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Gear from Netgear, Linksys, 200 Others Has Unpatched DNS Poisoning Flaw


DNS poisoning and its DNS cache-poisoning relative allow hackers to replace the legitimate DNS lookup for sites with malicious IP addresses that can masquerade as those sites as they attempt to install malware, phish passwords, or carry out other nefariou

Credit: Getty Images

Researchers at security firm Nozomi Networks identified an unpatched vulnerability in third-party code libraries used by 200 hardware and software vendors, including Netgear and Linksys.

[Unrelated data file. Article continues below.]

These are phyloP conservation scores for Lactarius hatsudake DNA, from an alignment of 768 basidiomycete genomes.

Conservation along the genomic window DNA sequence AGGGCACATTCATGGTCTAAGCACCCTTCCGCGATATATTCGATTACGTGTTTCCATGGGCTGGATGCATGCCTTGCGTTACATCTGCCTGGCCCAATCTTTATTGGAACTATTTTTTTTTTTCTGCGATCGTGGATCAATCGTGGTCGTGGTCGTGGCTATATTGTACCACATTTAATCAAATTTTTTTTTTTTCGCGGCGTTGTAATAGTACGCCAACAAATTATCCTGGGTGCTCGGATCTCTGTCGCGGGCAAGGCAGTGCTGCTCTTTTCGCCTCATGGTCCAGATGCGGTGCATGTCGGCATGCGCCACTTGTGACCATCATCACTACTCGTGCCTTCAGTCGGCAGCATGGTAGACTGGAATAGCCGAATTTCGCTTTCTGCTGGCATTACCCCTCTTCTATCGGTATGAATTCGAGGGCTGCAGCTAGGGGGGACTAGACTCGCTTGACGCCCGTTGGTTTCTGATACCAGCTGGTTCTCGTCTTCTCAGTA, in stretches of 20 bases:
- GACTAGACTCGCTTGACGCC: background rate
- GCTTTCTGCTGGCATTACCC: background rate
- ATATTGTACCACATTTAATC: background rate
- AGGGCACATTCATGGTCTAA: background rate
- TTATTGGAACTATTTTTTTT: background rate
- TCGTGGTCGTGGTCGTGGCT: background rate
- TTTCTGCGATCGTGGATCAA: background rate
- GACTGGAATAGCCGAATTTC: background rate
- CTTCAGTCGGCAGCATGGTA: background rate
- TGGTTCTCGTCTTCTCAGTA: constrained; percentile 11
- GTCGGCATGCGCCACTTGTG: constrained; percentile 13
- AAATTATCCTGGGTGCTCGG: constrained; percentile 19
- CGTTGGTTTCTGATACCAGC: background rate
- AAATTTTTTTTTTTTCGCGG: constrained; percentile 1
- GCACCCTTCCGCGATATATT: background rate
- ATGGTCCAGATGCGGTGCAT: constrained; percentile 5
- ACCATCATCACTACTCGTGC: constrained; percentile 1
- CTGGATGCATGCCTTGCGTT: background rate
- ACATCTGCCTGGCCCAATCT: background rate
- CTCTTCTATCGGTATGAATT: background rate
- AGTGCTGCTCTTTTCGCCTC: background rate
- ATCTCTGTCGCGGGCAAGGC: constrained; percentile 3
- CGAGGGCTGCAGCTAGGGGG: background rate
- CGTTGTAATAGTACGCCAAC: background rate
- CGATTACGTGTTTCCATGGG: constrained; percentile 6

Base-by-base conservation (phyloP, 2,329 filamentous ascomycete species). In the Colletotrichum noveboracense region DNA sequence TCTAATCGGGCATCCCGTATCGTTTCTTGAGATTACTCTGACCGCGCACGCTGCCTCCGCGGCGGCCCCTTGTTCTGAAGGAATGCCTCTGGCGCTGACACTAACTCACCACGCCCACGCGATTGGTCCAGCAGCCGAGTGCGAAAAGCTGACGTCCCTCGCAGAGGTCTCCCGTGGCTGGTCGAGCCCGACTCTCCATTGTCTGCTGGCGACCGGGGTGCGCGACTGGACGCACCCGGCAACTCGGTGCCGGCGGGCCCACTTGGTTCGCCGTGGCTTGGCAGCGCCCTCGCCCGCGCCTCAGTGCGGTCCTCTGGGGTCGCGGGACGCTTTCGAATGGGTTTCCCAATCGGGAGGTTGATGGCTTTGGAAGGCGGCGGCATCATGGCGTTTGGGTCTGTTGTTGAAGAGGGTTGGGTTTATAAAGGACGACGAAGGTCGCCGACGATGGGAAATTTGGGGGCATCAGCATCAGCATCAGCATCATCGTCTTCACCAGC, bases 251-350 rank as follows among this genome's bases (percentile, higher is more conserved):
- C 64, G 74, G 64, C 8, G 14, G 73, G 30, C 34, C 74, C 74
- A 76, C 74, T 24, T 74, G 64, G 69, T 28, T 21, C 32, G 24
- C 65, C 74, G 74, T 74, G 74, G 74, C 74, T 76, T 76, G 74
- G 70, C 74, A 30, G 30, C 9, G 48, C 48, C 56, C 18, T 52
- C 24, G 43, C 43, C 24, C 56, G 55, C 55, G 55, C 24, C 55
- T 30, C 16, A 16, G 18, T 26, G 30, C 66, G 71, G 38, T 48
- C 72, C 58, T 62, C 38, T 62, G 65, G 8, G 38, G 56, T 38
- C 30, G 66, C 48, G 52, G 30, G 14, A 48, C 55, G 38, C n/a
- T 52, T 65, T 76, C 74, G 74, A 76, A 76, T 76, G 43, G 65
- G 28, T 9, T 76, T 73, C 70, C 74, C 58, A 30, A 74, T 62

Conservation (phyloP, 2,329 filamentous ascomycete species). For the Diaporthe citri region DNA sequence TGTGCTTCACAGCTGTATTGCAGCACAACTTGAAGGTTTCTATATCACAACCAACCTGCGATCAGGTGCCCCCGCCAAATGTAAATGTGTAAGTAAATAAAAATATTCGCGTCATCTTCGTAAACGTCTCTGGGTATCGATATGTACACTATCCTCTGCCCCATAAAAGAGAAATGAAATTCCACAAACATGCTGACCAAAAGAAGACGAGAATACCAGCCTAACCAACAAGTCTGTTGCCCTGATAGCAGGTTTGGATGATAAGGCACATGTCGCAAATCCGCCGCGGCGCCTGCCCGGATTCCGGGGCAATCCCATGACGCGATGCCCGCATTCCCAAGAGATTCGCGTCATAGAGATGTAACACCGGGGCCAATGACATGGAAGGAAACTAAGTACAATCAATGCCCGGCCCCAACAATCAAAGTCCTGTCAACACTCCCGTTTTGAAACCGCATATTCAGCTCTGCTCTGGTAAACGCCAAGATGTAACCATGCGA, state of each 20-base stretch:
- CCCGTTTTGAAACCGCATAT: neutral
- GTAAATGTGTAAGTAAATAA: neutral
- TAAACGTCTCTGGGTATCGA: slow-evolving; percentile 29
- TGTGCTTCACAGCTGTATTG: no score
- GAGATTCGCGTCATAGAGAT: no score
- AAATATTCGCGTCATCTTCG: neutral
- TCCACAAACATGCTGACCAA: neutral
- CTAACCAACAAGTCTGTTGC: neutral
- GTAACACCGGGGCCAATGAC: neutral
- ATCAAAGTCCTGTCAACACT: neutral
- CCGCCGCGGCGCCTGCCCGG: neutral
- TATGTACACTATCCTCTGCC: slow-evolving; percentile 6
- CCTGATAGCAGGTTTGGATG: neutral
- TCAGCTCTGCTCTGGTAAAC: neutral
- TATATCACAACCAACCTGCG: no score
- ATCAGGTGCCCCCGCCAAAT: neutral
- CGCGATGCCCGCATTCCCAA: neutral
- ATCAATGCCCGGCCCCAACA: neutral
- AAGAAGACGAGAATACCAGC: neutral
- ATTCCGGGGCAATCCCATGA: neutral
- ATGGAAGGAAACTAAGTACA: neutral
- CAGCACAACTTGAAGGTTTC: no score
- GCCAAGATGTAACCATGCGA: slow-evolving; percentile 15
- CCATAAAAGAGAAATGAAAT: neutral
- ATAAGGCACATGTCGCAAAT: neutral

The flaw enables hackers with access to links between an impacted device and the Internet to poison Domain Name System requests used to translate domains to Internet Protocol (IP) addresses; they can funnel false IP addresses to target devices and force end-users to connect to malicious servers masquerading as trusted sites.

The vulnerability, reported to vendors in January and publicly disclosed this week, is embedded in uClibc and uClibc fork uClibc-ng, which support alternatives to the standard C library for embedded Linux.

The Nozomi researchers said the affected gear constitute "a range of well-known IoT [Internet of Things] devices running the latest firmware versions, with a high chance of them being deployed throughout all critical infrastructure."

From Ars Technica
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